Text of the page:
Allergy Facts

Asthma affects more than 24 million people in the U.S.

  • Asthma and allergic diseases, such as allergic rhinitis (hay fever), food allergy, and eczema, are common for all age groups in the United States. Asthma affects more than 24 million people in the U.S., including more than 4.6 million children.1
  • Nearly 1 in 3 U.S. adults and more than 1 in 4 U.S. children reported having a seasonal allergy, eczema or food allergy in 2021, according to data from CDC’s National Center for Health Statistics. 27.2% of children show allergy symptoms, and 31.8% of adults, which tallies to over 100 million people.2
  • Allergic rhinitis, often called hay fever, is a common condition that causes symptoms such as sneezing, stuffy nose, runny nose, watery eyes and itching of the nose, eyes or the roof of the mouth.
  • Allergic rhinitis can be seasonal or perennial.
  • Symptoms of seasonal allergic rhinitis occur in spring, summer and/or early fall. They are usually caused by allergic sensitivity to pollens from trees, grasses or weeds, or to airborne mold spores.
  • People with perennial allergic rhinitis experience symptoms year-round. Perennial allergic rhinitis is generally caused by sensitivity to house dust mites, animal dander, cockroaches and/or mold spores. Underlying or hidden food allergies rarely cause perennial nasal symptoms.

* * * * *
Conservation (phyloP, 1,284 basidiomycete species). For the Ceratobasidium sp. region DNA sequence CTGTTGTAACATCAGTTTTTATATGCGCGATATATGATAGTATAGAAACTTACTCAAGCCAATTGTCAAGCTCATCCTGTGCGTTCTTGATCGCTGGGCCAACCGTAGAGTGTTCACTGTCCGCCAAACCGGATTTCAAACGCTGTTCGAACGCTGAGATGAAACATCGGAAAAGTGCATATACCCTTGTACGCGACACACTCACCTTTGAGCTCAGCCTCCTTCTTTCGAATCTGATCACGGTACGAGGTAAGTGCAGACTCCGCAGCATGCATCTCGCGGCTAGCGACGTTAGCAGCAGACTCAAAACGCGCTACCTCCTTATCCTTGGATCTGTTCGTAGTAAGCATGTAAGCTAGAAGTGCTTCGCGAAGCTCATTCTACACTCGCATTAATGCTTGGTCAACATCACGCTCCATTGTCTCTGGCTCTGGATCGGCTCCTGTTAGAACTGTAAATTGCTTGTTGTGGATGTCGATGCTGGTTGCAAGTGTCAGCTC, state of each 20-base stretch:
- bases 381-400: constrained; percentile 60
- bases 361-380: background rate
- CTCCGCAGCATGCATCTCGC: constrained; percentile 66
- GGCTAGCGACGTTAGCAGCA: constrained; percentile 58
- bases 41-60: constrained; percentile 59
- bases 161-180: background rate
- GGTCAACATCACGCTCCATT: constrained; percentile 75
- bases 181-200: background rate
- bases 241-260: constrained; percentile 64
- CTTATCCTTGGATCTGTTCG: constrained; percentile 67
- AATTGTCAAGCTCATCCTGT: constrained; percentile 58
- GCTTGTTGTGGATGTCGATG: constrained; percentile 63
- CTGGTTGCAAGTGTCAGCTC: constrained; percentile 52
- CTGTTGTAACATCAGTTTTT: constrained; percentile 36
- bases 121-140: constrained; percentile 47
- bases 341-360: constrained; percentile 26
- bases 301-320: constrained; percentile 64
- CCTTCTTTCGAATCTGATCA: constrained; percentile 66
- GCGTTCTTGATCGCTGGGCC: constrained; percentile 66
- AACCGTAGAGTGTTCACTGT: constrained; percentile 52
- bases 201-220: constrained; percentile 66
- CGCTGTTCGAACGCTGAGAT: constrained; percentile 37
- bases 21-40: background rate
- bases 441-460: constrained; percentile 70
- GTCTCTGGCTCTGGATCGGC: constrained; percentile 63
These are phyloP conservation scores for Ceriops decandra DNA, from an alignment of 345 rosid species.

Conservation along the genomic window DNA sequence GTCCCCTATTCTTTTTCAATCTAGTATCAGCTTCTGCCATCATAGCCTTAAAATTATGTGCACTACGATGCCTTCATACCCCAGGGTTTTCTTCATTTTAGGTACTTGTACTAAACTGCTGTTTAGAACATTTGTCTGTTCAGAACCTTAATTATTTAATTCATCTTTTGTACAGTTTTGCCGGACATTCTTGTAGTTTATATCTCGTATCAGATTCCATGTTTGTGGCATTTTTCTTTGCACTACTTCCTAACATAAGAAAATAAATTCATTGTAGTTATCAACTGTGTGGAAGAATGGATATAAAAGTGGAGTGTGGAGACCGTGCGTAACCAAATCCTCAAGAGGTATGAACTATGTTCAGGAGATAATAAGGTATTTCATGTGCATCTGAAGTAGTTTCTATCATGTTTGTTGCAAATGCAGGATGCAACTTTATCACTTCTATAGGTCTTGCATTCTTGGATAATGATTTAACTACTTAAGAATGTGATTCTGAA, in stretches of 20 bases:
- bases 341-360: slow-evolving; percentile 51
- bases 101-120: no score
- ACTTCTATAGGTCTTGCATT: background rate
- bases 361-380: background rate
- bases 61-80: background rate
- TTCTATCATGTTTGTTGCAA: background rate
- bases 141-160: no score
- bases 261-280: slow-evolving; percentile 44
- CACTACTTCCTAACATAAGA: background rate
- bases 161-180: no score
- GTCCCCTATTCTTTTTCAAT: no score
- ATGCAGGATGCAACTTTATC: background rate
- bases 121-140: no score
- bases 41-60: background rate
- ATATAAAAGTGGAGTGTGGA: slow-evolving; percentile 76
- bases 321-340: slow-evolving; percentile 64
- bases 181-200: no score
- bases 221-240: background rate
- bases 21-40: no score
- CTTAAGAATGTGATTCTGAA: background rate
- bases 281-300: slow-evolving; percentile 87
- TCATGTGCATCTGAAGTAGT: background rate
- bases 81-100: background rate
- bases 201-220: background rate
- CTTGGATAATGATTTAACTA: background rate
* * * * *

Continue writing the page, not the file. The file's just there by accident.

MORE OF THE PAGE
• Once diagnosed, allergic rhinitis treatment options are: avoidance, eliminating or decreasing your exposure to the irritants or allergens that trigger your symptoms, medication and immunotherapy (allergy shots).
  • Immunotherapy (allergy shots) helps reduce hay fever symptoms in about 85% of people with allergic rhinitis.
  • The worldwide prevalence of food allergy is estimated to be around 4% of children and 1% of adults, with an increased prevalence in the past two decades.3
  • A National Health Interview Survey showed updated numbers from 2021, in which 18.9% of children suffered from hay fever, 5.8% from food allergies, and 10.8% suffered from eczema.4